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ehBeth
 
  1  
Reply Fri 1 Aug, 2008 10:24 am
Given gas prices now (and likely then), van.

I'd go low, along the waterline so to speak. Head for the gulf coast, cross to the Pacific at the narrowest part of the U.S., head north (redwoods etc.), then head east and then back down along the Mississippi.

Boston seems like a separate trip.
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FreeDuck
 
  1  
Reply Fri 1 Aug, 2008 10:29 am
Another thing we thought about doing was introducing a train ride in there somewhere. Maybe parking the car/RV somewhere and catching a train somewhere that we wouldn't need a car. Then coming back and picking up where we left off. I just love trains and think it would add to the adventure.
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littlek
 
  1  
Reply Fri 1 Aug, 2008 10:31 am
ehBeth wrote:

Boston seems like a separate trip.


Boston, NYC, and New England does seem quite enough for a separate trip of around 2 weeks, maybe.
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littlek
 
  1  
Reply Fri 1 Aug, 2008 10:33 am
Re the train - I think train travel is still expensive, but may be coming into line with other forms of travel. What about a train ride up to NYC and Boston. From there rent a mini-van and take a cooler Northern-ish route to the West coast.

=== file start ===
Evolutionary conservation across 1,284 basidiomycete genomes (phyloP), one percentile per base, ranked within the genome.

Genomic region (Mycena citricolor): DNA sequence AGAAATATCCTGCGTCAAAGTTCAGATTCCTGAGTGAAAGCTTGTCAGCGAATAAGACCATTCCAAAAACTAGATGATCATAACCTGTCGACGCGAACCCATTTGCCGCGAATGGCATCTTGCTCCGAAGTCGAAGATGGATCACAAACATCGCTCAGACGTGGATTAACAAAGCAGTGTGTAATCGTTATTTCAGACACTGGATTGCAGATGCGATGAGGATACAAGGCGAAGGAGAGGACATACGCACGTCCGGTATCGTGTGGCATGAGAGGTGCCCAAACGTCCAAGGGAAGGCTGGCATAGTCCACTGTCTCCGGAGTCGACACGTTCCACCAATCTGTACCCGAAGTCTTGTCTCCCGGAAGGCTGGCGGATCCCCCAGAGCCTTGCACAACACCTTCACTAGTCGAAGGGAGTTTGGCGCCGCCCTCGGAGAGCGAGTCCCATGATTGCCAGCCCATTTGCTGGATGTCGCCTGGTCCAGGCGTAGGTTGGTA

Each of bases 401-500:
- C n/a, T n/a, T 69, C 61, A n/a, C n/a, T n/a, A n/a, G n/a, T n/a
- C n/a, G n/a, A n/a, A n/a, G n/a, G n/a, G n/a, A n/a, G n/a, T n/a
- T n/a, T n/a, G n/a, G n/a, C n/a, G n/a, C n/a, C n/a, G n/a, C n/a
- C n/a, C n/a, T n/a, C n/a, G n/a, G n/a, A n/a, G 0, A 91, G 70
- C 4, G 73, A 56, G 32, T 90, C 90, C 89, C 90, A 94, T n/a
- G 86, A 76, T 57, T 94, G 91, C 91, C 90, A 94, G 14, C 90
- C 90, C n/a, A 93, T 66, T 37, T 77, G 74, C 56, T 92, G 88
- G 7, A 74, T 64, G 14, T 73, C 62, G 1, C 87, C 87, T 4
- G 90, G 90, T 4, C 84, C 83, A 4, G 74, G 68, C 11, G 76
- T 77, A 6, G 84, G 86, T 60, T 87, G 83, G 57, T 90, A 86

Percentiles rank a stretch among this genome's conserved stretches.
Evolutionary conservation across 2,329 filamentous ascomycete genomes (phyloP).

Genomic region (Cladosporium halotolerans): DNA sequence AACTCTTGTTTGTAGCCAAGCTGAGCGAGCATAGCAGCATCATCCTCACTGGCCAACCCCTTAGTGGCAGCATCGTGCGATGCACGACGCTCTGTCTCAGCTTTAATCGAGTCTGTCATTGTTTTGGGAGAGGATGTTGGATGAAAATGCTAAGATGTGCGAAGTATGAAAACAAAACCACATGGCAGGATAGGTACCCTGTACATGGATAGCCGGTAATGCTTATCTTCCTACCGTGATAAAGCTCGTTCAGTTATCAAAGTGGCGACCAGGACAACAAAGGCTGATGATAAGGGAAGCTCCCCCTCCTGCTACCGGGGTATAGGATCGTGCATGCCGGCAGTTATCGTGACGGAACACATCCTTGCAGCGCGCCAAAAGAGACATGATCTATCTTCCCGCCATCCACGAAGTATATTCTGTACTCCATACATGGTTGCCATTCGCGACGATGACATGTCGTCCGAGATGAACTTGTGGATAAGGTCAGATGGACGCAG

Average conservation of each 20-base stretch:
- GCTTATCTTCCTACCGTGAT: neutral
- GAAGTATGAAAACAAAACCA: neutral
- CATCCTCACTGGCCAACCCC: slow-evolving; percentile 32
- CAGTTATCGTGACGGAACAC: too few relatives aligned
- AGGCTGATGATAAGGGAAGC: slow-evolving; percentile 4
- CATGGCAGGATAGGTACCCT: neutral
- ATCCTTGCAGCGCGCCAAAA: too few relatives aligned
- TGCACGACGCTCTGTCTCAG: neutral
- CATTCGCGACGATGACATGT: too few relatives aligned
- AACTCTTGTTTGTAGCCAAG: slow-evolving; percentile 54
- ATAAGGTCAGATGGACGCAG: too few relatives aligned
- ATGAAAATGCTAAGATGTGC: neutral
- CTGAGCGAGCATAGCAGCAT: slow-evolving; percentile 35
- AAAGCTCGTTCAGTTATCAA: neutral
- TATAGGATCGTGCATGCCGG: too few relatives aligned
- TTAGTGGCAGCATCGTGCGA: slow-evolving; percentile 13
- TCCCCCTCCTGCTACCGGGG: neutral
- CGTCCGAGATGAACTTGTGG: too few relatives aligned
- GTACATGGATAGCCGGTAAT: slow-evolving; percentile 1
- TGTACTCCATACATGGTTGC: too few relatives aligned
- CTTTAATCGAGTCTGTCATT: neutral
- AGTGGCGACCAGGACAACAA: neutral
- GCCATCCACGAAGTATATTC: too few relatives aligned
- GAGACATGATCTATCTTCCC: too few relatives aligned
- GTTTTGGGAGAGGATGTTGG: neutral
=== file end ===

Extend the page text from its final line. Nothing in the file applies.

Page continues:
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Rockhead
 
  1  
Reply Fri 1 Aug, 2008 10:33 am
FreeDuck wrote:
Another thing we thought about doing was introducing a train ride in there somewhere. Maybe parking the car/RV somewhere and catching a train somewhere that we wouldn't need a car. Then coming back and picking up where we left off. I just love trains and think it would add to the adventure.


There are some REALLY cool steam train runs through parts of the Rockies and the Northwest.
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FreeDuck
 
  1  
Reply Fri 1 Aug, 2008 10:37 am
That's a possibility, littlek. If we get a one-way rental from up North and drive it all the way back. There is also the auto-train but, unfortunately, it starts in Florida. We took it before from VA to FL and it was fun but we had only one kid at the time.

We could also make our westward trip and come back around to DC. We still have many friends there and could leave the van there and catch a shorter, less expensive train to NYC and Boston. We'd be limited to the cities, though.

We may have to do a different trip for northeast corner. I have to stop myself from trying to cram everything into this one trip. We still want to actually enjoy ourselves and go at a semi-leisurely pace.
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ossobuco
 
  1  
Reply Fri 1 Aug, 2008 10:40 am
I'd pick van for maneuverability.
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farmerman